The liberal press and top figures in both capitalist parties responded with fawning tribute to Mueller, practically elevating him to sainthood. But this former U.S. top cop built his reputation working for the capitalist ruling families to make their federal police agency more effective and virulent in spying and disruption.

The campaign against Trump has relied on classic frame-up techniques, slapping together lurid allegations and innuendos, in hopes some will stick.

Workers, including those targeted by the bosses for union or political activity, are all too familiar with this kind of witch-hunting. Vanguard working-class fighters, including members and leaders of the Socialist Workers Party, have been railroaded to prison, beaten up, or threatened with deportation when such inquisitions pick up speed.

All this is reinforced by endless lewd and vulgar “comedy” on late-night talk shows slurring Trump, including demeaning, anti-women comments about his daughter Ivanka and wife Melania. Morning “news” shows pick right up where the foul-mouthed “comics” left off.

Disenfranchising working class 
Political servants of the U.S. propertied families — especially the liberal think tank, university, foundation, nongovernment organizations and other middle-class and professional meritocrats who buttress bourgeois rule — are finding more ways for the government to dilute workers’ use of the franchise.

There is no better example right now than the U.S. rulers’ new special prosecutor.

In Deputy Attorney General Rod Rosenstein’s memo on Comey’s conduct, Rosenstein recounts how the former FBI director baldly usurped the authority of the Justice Department and refused to acknowledge it.

“At most,” Rosenstein says, Comey “should have said the FBI had completed its investigation and presented its findings. … The Director now defends his decision by asserting that he believed Attorney General Loretta Lynch had a conflict. But the FBI Director is never empowered to supplant federal prosecutors and assume command of the Justice Department.”

Republicans had urged Lynch to step aside from the investigation, after former President Bill Clinton flagrantly maneuvered to compromise her by walking onto her plane as it waited on the tarmac at Phoenix’s Sky Harbor International Airport in June 2016. Rather than telling Clinton to take a hike, Lynch proceeded to talk for 30 minutes with the husband of a candidate under investigation by the “Justice Department” that she herself was in charge of.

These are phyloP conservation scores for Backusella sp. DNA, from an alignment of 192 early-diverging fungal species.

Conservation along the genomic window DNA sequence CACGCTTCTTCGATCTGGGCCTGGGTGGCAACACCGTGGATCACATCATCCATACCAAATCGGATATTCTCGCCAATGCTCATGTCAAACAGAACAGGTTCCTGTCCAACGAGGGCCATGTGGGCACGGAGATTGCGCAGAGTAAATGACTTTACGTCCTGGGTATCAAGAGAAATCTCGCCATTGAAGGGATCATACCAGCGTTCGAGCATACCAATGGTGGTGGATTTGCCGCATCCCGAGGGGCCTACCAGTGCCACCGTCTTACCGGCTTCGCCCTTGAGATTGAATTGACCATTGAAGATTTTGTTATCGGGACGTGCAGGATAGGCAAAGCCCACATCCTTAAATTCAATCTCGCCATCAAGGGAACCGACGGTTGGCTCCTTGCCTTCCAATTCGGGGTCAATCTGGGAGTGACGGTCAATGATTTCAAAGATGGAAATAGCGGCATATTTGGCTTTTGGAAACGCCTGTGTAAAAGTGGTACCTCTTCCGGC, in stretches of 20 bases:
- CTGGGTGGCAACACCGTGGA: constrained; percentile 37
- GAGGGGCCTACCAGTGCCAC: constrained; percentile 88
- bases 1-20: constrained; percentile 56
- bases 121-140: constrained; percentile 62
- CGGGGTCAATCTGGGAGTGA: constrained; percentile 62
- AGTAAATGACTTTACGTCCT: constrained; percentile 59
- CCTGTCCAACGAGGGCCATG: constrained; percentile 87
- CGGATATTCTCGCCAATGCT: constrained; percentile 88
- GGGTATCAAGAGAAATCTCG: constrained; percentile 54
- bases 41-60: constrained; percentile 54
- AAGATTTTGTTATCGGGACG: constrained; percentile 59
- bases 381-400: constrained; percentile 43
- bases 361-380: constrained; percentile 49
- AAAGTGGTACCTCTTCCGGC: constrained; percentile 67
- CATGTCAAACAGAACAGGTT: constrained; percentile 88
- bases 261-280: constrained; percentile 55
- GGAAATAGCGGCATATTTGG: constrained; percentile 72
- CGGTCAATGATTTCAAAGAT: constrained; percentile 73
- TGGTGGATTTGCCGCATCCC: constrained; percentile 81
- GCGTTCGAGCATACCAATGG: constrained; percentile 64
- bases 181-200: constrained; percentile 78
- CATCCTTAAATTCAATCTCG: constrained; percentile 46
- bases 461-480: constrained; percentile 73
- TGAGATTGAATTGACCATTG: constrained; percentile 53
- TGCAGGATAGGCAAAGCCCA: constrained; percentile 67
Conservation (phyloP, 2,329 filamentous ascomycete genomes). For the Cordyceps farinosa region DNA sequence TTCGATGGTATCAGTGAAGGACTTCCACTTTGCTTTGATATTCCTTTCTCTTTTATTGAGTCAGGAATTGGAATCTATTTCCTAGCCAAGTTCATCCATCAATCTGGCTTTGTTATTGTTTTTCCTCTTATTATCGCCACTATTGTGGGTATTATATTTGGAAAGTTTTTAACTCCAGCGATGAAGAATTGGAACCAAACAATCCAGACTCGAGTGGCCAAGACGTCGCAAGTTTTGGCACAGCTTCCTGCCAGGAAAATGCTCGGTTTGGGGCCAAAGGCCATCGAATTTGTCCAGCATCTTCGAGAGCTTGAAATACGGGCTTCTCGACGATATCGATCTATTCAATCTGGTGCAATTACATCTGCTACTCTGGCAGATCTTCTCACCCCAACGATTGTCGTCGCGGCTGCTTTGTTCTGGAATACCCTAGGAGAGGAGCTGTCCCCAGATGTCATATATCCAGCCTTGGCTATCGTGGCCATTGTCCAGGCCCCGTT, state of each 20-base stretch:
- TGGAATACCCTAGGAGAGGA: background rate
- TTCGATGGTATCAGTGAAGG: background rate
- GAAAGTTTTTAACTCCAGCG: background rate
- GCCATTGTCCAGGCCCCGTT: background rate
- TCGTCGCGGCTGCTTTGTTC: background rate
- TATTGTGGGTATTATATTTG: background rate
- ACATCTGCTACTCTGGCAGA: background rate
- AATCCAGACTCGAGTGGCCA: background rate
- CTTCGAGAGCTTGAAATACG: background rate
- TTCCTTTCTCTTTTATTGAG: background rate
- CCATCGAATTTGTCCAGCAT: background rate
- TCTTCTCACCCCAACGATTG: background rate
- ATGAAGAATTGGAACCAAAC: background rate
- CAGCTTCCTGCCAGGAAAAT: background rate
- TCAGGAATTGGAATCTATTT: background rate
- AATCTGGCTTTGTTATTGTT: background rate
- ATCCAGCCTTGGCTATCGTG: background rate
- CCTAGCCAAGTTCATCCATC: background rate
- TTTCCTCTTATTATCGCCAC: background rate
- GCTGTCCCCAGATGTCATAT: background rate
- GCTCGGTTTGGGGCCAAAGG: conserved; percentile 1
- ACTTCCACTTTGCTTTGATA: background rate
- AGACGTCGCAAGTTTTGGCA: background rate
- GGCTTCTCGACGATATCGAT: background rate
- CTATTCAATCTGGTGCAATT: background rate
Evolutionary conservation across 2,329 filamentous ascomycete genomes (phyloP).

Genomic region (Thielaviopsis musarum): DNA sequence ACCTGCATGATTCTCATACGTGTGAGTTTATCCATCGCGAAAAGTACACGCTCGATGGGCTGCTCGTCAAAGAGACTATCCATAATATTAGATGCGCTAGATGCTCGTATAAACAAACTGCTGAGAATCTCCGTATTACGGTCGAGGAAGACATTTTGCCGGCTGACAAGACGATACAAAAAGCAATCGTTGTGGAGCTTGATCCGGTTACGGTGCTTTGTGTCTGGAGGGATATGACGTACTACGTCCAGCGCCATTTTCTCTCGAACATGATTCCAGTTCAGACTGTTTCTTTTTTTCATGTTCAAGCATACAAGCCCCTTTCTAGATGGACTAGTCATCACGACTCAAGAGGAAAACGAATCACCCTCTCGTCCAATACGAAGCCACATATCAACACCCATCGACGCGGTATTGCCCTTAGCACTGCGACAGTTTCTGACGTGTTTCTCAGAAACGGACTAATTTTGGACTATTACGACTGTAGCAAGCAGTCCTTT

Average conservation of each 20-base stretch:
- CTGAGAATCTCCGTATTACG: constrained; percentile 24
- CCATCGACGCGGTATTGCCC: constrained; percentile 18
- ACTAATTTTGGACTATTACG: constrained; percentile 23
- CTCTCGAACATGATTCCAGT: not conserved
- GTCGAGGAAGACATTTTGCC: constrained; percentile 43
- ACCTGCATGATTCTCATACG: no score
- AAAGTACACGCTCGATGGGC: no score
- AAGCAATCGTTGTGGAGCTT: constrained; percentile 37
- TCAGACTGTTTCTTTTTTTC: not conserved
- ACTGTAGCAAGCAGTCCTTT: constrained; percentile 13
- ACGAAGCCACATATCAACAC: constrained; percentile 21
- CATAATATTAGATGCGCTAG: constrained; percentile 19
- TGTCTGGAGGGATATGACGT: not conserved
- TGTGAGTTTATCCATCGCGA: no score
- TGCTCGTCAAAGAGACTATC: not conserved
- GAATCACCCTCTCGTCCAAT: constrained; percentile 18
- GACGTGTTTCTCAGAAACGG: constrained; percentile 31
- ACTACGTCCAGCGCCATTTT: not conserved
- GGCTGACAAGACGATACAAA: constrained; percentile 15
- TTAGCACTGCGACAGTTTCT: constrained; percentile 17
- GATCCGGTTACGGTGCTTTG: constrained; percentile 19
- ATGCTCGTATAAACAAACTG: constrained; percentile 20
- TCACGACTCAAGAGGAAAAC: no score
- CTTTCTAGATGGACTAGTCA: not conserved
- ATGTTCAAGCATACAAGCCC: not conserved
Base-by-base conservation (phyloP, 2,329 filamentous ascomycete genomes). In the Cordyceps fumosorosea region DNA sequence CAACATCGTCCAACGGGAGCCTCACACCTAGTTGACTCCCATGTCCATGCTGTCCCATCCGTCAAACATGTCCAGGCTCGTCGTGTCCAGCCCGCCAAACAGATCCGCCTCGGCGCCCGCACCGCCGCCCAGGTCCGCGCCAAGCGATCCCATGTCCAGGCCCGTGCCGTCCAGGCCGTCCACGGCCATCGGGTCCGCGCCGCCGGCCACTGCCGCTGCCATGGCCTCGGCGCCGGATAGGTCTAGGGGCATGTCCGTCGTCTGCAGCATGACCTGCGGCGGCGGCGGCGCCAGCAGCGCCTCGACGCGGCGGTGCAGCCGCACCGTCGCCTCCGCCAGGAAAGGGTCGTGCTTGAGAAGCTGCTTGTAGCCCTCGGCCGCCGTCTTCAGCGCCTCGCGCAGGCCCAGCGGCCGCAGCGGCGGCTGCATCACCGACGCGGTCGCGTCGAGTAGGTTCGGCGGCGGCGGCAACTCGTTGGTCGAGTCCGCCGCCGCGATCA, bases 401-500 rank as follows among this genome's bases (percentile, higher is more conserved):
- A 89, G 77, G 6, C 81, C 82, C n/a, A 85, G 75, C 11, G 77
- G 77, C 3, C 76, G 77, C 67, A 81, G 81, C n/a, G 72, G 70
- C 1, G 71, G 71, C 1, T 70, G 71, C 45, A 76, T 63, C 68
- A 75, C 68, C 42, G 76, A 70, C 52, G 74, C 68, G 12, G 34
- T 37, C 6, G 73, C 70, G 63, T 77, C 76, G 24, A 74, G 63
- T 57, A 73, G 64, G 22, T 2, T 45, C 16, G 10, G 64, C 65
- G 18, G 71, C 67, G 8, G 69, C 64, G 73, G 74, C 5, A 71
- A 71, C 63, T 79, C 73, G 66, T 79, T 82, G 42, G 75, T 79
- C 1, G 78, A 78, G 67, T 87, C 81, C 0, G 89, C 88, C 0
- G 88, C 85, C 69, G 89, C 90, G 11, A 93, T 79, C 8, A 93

The working class has no stake in who heads up the cop agencies and other government bodies that serve the interests of the capitalist class. These are their tools to defend the rule of the propertied ruling families. But workers have plenty of experience with FBI frame-ups and disruption of struggles against exploitation, racism and imperialist war.

In his investigation into the Trump campaign, former FBI head Mueller has the power to compel witnesses to testify, and to impanel a grand jury, which meets behind closed doors interrogating individuals with no right to counsel alongside them. He won’t be responsible to any elected body.

Nothing new 
Liberals have always been the first to move against workers’ rights, and then, when the employing class finds it necessary, capitalist rulers turn to the thugs of the ultra-right to carry their assault on workers to the end.

The McCarthyite witch-hunt in the 1950s was set up under the administration of Democrat Harry Truman.

It was the Democratic administration of Franklin Delano Roosevelt that initiated the FBI’s assault on class-struggle-minded union militants and opponents of Washington’s entry into the Second World War, leading to the frame-up and imprisonment of 18 leaders of the Socialist Workers Party and the Midwest Teamsters union under the notorious Smith “Gag” act.

Today the middle-class left and liberal groups increasingly blame workers — most of whom they consider ignorant, racist, xenophobic, and dangerous — for derailing what they consider “progressive politics.”

Many are circulating posters and bumper stickers saying “Impeach Trump,” while some furtively post flyers reading “Kill Trump.” Many celebrate the breaking up of meetings in Berkeley, California, and Middlebury, Vermont, closing down political space so necessary for workers and workers’ organizations to organize and act under conditions of capitalist rule.